Researchers Tschannen-Moran & Gareis (2015), found that the principal’s role has grown more complex to include 192 different tasks. It’s no wonder that principals are stretched thin and feel like they are playing a game of whack-a-mole.
One of the most important of those 192 tasks is developing your team. The best way to do that is through a coaching relationship.
Coaching is an art and science. The good news is that you can learn to be an effective coach. There are skills you can invest in like deep listening, creating psychological safety, and asking powerful questions.
So where can you start?
Below is a list of the best books for school leaders to grow their coaching skills. They represent books that I’ve read (and reread) in order to sharpen my skills.
The Coaching Habit shares “seven questions and the tools to make them an everyday way to work less hard and have more impact.” Michael Bungay Stainer delivers on this promise. Since reading this book years ago, a day hasn’t gone by where I haven’t used these questions.
I read The Prosperous Coach driving a long stretch of road in Bluffton, South Carolina on my way to be coached. The sun beat down through the dashboard, and Rich Litvin’s ideas showed me anything was possible by committing to sharpening my coaching skills. Since putting Rich’s ideas into practice I’ve coached 100s of school leaders from around the world. Yes, this book explores the business side of coaching, but Rich talks a good amount about the type of person you need to be to offer a transformational coaching experience.
Supercoach: 10 Secrets to Transform Anyone’s Life. This book pushed me to question some assumptions I made about performance and reframed them in a way that blew my mind. It challenged me to question what is possible and what holds people back.
Crazy Good: A Book of CHOICES. Our mindset is directed by our beliefs. Those beliefs influence the choices and decisions we make on a daily basis. If school leaders face 192 different tasks, they need to upgrade their mindset. This book has helped me make better choices as a leader and coach. The section on expectations versus agreements is gold (and that is just one of many sections).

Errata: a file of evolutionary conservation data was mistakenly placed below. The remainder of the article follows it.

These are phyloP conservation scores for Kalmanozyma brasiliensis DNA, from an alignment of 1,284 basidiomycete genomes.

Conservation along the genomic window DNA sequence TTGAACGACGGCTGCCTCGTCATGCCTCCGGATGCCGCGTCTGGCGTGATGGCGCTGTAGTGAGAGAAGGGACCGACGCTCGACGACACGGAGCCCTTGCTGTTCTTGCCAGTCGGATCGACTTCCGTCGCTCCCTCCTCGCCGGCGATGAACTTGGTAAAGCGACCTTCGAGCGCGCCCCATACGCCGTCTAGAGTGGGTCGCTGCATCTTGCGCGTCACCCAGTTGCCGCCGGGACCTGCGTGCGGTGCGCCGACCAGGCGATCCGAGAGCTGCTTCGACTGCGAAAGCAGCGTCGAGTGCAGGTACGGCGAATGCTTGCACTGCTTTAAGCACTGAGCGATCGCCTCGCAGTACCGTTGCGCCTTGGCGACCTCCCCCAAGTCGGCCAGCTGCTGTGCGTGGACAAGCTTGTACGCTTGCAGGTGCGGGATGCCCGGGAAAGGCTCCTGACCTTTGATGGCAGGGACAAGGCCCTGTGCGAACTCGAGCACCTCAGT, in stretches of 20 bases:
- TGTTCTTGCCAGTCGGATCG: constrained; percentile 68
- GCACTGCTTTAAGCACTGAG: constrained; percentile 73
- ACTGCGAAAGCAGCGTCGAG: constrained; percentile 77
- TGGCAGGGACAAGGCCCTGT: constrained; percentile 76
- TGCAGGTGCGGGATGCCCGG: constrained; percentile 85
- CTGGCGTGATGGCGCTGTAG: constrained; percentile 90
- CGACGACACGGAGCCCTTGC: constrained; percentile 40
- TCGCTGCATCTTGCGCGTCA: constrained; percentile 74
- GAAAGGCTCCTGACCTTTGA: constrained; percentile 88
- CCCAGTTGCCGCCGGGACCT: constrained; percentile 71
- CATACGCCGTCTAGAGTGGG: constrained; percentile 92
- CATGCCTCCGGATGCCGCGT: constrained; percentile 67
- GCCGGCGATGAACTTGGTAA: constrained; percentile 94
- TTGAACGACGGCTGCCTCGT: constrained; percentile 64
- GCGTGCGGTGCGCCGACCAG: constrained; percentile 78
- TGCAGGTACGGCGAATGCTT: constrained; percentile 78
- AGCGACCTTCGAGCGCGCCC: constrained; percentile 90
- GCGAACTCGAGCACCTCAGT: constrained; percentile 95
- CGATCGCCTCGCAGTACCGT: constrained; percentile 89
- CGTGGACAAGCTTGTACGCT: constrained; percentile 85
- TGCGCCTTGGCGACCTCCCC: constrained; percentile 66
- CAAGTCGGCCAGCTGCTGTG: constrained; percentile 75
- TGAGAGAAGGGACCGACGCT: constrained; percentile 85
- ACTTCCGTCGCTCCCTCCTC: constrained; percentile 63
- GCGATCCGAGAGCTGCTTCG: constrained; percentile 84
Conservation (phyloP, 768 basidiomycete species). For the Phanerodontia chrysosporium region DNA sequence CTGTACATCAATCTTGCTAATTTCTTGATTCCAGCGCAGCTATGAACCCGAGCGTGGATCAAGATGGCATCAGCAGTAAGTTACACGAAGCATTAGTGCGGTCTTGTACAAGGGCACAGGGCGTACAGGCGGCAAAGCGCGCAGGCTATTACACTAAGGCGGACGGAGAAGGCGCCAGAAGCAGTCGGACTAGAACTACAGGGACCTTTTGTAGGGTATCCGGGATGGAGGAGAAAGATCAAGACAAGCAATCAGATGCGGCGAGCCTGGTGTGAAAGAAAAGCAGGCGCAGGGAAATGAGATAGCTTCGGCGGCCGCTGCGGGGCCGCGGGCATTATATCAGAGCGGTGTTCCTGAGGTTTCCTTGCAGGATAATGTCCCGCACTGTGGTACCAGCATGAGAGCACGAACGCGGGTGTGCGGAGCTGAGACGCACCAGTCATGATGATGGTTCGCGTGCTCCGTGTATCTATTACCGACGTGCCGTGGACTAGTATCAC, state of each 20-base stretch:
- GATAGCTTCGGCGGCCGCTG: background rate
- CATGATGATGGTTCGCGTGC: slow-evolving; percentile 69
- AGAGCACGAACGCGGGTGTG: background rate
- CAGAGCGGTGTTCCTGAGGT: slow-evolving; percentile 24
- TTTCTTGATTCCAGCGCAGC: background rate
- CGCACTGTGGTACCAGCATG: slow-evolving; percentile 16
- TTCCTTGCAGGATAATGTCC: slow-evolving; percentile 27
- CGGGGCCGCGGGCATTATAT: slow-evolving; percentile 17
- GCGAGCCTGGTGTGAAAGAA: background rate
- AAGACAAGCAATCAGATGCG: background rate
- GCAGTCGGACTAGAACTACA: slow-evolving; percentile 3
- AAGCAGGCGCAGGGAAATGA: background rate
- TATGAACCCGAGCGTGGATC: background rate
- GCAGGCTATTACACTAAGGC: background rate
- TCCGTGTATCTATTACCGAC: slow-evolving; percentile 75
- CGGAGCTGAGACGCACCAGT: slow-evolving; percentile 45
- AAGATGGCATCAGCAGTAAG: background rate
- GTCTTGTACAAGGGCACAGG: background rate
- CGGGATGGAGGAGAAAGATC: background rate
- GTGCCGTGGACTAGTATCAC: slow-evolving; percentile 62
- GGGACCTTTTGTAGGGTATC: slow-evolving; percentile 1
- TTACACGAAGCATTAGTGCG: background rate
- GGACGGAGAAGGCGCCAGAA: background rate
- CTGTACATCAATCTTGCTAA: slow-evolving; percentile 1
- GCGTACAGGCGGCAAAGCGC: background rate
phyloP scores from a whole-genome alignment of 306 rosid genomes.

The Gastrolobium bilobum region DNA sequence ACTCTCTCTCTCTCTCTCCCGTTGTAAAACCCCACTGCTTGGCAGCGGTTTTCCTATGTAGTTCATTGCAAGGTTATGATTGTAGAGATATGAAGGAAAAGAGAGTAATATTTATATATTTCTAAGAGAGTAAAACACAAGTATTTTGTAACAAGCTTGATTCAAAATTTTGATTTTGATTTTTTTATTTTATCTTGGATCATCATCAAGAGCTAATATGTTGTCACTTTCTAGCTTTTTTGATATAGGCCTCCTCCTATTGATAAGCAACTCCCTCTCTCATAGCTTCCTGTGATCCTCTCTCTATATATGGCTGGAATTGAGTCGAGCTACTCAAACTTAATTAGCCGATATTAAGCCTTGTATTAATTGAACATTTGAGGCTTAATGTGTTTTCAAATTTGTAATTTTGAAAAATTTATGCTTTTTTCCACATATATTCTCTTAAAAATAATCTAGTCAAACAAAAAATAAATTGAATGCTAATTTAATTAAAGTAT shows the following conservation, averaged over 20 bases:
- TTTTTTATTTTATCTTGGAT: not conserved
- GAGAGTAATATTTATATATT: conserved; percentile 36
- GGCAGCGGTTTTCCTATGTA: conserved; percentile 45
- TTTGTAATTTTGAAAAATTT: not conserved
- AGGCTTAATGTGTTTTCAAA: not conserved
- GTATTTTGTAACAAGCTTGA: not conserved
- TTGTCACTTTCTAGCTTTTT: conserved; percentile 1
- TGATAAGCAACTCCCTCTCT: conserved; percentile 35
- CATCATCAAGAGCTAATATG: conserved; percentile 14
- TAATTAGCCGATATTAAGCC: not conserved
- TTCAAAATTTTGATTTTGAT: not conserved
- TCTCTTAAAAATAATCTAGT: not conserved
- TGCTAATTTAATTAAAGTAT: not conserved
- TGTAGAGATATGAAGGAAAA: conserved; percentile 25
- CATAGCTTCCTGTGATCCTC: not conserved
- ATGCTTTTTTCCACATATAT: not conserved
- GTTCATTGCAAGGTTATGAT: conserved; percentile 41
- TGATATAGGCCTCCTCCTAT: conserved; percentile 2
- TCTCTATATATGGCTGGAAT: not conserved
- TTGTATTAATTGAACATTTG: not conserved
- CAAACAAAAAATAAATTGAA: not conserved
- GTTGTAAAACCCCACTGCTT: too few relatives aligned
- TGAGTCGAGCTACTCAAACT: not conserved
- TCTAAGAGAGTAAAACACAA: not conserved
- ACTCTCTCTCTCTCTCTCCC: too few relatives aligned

Co-Active Coaching. Steven Covey calls this book “The Coaching Bible.” It’s not as reader friendly as everything else on this list and reads like a textbook, but the framework presented is powerful and worth the investment.
Change Your Questions, Change Your Life. This isn’t actually a coaching book, but it has a coaching application. The assertion is that we are either curious or judging in any situation. Coaching is about deep listening, curiosity, and asking great questions. But as a school leader who evaluates, it’s easy to slip into judgment mode. The problem: no one likes being judged. This book is famous for presenting “The Choice Map” where you can switch paths from judgment to curious at any given moment.
The World Business Executive Coaching Summit (WBECS) is my go to online event each year. Like many summits there is an extraordinary amount of information and each year I find at least one session that changes everything for me in a good way. I then take those new insights and immediately apply them to my coaching practice so I can serve my leaders at an even higher level.
The ripple effect guides my work. I look for a singular task that will create incredible value as it ripples throughout the organization. Refining your coaching skills is that one task.
This book list is a great place for school leaders to start to grow their coaching skills. Another great way to become a better coach is to invest in being coached.
If you’d like to go deep over the next twelve months and stretch in ways you never considered possible, send me an email (firstname.lastname@example.org) with the subject line “Deep Coaching.” In the body tell me how I might serve you during a powerful, one hour deep coaching session. It’s a no strings attached opportunity. At the close of the call, if you’d like to hear more about what a 12-month coaching relationship would look like, I’d be happy to tell you, but that choice will be yours alone to make.